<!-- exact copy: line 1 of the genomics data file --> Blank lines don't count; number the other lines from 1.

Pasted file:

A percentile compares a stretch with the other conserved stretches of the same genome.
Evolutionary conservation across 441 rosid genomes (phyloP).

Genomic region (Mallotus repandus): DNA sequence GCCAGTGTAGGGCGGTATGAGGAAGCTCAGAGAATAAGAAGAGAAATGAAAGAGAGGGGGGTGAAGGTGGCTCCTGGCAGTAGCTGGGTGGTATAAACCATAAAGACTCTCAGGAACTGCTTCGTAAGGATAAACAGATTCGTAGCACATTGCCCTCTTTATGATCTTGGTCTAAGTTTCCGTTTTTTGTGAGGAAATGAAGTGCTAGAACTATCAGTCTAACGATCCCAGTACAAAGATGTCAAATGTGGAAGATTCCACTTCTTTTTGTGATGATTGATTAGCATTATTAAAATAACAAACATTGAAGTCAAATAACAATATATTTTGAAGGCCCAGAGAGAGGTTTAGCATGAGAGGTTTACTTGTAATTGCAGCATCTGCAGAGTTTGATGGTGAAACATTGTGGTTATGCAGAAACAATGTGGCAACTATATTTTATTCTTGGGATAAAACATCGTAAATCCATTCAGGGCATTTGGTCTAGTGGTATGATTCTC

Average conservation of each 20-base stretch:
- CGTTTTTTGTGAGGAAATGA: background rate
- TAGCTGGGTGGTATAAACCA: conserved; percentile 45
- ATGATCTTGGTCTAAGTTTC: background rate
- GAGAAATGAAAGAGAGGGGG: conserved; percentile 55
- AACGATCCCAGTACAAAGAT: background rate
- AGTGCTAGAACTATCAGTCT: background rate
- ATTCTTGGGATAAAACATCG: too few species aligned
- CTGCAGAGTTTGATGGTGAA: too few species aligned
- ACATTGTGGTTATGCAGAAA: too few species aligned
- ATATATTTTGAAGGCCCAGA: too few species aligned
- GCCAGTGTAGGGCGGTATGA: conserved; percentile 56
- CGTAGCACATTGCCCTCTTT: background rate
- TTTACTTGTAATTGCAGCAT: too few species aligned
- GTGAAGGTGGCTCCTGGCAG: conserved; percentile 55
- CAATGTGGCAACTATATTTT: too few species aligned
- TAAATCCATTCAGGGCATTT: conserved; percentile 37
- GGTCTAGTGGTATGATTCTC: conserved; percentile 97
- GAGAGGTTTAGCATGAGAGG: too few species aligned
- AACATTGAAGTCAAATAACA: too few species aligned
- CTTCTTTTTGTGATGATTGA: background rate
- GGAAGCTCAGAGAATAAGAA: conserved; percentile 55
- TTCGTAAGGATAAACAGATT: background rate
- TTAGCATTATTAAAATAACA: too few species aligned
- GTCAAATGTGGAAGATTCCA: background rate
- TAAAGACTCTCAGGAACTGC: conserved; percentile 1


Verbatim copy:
A percentile compares a stretch with the other conserved stretches of the same genome.